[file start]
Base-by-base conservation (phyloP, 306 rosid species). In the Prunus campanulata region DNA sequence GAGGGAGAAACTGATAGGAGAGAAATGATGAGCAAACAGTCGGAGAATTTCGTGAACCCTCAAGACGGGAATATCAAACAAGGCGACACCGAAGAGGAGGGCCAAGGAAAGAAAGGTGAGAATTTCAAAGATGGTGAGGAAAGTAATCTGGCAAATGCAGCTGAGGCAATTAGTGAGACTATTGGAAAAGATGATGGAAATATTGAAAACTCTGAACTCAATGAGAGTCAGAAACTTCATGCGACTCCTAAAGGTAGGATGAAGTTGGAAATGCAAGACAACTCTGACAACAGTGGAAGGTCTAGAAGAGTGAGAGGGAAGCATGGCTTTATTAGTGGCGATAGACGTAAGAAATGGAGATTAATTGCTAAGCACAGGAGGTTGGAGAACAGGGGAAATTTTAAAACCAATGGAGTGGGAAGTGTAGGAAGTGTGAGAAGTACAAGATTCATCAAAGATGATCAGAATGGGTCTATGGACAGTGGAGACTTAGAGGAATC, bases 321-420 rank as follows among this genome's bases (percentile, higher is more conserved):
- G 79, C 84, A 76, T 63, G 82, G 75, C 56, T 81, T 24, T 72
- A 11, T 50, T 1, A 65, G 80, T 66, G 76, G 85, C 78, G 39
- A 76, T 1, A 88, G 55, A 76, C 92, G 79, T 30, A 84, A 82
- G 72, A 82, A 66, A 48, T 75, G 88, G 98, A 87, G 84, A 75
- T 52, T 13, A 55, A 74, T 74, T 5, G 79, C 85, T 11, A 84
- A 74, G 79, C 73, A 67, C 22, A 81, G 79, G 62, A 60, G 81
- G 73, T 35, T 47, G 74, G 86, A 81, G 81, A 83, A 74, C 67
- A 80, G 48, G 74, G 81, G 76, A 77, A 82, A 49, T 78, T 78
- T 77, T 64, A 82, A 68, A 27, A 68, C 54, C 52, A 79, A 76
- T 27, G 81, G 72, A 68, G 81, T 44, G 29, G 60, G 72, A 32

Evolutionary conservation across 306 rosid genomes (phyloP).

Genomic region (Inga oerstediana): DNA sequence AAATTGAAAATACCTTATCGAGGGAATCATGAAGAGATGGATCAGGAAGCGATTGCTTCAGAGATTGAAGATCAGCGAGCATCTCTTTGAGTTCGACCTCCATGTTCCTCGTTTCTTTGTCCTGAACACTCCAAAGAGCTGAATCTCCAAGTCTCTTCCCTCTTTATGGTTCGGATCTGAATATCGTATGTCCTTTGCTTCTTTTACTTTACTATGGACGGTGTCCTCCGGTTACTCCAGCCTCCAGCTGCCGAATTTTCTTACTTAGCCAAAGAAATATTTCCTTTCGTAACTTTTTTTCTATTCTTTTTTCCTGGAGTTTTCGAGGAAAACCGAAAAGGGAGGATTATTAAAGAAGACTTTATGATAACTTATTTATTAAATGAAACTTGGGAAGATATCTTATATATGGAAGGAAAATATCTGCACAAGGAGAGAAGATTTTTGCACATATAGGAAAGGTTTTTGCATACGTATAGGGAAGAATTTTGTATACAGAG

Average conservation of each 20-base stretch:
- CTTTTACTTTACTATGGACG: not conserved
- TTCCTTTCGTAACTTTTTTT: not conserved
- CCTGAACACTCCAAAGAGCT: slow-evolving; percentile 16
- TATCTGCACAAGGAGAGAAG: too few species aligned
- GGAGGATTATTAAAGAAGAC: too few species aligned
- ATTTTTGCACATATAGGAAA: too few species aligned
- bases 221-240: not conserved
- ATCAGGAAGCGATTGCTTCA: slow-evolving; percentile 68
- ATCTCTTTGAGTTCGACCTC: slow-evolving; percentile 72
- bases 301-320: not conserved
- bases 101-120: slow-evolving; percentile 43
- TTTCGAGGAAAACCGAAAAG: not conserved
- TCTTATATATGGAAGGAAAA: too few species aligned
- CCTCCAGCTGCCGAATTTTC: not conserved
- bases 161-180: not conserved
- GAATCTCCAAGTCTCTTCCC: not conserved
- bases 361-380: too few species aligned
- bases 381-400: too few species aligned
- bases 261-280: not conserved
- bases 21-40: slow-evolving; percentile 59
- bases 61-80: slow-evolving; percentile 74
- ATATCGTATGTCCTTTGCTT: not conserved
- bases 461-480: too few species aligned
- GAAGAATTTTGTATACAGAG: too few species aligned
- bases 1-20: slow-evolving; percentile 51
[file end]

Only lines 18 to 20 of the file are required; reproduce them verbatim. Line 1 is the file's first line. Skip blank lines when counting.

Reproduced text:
- TATCTGCACAAGGAGAGAAG: too few species aligned
- GGAGGATTATTAAAGAAGAC: too few species aligned
- ATTTTTGCACATATAGGAAA: too few species aligned